You have good days, and bad ones. But you realize that only YOU can make a day a certain way. If you really want to have a good day, make it one
And you know you can do anything, because you're doing this

Sunday, February 6, 2011

Baleal and Beyond

This weekend we went to Baleal, where my host family has a beach house. The beach at Baleal is beautiful, and is kind of wild and untamed. The sea is rough and good for surfing, and there are huge rocks on the shore, but the water is freezing and apparently cold enough that it's fairly uncomfortable to swim in. We walked around on the beach a bit, and went to this "island" which is an outcropping of rock that has a lighthouse and a small town. The road to the island used to get covered up with water in high tide, so they made a high road so that it's accessible all year round. Baleal means a place where there are whales, and my host parents told me that it's because they used to hunt whales there a long time ago. Baleal is very near Peniche, where the best fish in Portugal comes from. We stayed one night at the beach house, and the day at the beach and driving around Baleal and the surrounding area. On the way home, I got taught verbs while Pedro fell asleep sprawled across the back of the car. A weekend well spent, I'd say.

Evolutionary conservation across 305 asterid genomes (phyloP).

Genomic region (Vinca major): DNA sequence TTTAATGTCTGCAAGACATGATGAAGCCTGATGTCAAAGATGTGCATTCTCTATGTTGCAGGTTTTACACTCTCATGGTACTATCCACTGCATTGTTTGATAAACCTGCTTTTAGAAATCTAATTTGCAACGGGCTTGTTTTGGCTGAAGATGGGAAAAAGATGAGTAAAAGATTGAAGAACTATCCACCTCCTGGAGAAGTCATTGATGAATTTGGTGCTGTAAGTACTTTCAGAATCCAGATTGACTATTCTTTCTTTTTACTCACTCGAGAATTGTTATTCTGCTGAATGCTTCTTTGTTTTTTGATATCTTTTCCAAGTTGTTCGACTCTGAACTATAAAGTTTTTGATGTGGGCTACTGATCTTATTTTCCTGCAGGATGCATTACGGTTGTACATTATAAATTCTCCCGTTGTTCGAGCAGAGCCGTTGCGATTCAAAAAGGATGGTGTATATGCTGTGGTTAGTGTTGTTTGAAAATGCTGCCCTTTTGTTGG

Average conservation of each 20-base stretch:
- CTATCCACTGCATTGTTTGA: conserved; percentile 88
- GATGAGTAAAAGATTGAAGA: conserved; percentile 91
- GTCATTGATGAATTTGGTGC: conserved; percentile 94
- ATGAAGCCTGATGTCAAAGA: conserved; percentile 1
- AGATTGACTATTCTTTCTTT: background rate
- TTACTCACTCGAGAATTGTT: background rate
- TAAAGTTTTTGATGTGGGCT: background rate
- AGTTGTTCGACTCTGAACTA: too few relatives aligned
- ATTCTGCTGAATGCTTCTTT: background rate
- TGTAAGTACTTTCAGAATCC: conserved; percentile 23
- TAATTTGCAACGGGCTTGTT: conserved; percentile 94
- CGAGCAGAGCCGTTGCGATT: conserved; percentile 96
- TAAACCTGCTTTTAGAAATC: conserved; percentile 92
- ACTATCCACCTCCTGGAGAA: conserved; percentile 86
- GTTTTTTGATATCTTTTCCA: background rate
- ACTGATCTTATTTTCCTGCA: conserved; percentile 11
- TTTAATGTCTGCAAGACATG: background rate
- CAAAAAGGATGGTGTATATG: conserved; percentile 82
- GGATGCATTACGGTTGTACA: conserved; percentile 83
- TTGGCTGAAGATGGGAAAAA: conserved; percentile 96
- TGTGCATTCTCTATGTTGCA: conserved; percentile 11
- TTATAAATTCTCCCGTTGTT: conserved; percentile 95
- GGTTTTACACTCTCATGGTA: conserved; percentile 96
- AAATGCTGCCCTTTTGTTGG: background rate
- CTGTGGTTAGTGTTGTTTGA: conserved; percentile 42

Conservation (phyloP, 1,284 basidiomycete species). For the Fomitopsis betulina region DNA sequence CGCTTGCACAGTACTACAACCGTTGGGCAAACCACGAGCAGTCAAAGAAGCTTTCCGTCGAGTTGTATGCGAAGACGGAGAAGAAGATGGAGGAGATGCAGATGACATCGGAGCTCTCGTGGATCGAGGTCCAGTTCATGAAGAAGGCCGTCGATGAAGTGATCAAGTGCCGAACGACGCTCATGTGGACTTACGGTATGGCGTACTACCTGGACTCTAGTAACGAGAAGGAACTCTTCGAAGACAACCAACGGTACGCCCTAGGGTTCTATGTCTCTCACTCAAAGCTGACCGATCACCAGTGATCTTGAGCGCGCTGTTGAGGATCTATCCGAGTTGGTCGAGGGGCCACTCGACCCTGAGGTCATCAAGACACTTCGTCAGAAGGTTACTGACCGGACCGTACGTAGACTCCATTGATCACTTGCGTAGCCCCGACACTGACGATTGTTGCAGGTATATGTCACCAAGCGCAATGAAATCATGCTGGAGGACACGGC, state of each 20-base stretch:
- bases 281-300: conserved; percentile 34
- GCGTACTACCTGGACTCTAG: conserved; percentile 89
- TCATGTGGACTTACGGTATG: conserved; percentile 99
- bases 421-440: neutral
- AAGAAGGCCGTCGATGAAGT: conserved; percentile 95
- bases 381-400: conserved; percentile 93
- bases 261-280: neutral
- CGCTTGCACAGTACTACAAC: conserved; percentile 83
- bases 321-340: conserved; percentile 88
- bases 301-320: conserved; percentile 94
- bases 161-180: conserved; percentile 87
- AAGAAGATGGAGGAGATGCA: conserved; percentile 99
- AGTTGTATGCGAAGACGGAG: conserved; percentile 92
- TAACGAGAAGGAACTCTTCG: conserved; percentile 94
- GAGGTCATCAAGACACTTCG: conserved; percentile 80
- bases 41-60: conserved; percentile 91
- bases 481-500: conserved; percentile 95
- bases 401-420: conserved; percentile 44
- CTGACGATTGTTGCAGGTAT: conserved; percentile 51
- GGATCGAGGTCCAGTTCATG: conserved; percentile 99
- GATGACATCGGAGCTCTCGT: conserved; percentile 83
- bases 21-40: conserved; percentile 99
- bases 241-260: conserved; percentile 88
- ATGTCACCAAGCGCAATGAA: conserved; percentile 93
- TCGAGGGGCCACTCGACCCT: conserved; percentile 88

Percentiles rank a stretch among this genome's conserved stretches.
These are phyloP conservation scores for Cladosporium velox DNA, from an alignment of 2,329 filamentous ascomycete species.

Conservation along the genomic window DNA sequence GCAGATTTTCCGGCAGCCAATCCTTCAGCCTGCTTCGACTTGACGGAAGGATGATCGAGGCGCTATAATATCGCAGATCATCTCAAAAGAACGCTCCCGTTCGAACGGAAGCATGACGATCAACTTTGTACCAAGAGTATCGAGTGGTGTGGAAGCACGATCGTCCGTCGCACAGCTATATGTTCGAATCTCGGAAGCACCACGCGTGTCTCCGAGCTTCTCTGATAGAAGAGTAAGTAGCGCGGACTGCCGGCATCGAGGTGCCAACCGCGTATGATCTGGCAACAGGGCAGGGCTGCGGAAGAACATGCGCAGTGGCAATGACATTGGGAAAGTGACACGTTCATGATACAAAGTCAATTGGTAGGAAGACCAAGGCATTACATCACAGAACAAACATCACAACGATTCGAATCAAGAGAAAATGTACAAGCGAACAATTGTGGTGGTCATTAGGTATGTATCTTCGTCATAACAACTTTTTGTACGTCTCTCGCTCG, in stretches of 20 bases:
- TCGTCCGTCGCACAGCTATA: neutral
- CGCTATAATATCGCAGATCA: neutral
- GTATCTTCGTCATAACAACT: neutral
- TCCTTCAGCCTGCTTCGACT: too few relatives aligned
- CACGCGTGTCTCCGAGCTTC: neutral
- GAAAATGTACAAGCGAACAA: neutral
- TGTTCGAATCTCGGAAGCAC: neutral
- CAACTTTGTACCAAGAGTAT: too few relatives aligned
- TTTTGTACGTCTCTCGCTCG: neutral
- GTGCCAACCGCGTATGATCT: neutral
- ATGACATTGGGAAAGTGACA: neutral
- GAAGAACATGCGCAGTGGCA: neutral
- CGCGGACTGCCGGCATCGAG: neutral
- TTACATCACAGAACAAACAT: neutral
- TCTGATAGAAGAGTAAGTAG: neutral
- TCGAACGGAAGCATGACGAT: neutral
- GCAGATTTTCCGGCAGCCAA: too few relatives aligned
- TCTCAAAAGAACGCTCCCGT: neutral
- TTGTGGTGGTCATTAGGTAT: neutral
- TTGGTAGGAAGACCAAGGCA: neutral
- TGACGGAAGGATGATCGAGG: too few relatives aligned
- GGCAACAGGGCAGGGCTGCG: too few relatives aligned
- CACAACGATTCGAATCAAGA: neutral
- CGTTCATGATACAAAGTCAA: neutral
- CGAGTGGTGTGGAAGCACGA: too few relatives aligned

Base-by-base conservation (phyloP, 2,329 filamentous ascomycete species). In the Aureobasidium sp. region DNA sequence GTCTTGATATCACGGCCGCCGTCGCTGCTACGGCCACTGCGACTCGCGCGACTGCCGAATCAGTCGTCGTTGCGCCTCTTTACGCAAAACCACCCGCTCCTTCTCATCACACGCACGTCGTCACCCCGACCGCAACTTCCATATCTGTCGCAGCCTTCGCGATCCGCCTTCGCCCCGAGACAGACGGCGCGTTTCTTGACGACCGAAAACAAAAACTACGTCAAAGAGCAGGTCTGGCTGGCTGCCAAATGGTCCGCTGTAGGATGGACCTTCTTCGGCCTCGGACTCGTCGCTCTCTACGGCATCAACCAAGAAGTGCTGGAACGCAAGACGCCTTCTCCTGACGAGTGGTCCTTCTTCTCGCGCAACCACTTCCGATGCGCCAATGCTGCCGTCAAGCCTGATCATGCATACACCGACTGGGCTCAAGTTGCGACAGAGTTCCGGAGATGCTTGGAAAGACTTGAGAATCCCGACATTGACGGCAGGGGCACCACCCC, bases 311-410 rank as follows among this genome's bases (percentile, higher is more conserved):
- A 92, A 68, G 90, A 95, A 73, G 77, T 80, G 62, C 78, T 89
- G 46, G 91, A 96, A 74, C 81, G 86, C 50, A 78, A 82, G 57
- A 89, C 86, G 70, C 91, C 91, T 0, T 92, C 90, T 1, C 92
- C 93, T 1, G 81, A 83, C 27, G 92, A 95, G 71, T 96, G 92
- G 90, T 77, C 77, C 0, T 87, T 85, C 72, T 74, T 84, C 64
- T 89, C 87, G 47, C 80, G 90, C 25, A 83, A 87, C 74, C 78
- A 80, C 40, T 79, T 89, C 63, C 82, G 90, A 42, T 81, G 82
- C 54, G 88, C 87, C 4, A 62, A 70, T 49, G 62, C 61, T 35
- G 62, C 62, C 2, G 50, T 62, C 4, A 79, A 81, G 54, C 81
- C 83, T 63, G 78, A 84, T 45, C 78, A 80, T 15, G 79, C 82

I also went to my first Catholic mass! It was on Saturday, and I went with my family to the service. I couldn't really understand what it was about, but my host mom explained it to me later. The singing was really pretty, but João told me "after 12 years of hearing that singing every week, you wouldn't say that". The church is very old and beautiful, and most things around the altar are gold-plated. There are pictures of saints and on the walls, and also a few small figures of them. This mass was for the children, so my host brother Pedro and another girl went up and answered questions that the priest asked them. But he told them the answers so that they wouldn't be embarrassed if they didn't know or said the wrong thing. Everyone thought I must have been bored, but I couldn't make them understand that it was no different than school or most parts of everyday life, because I don't understand any Portuguese there either. I wish I had pictures of the church to put on here, but I guess those will have to wait. But, I do have pictures of Baleal!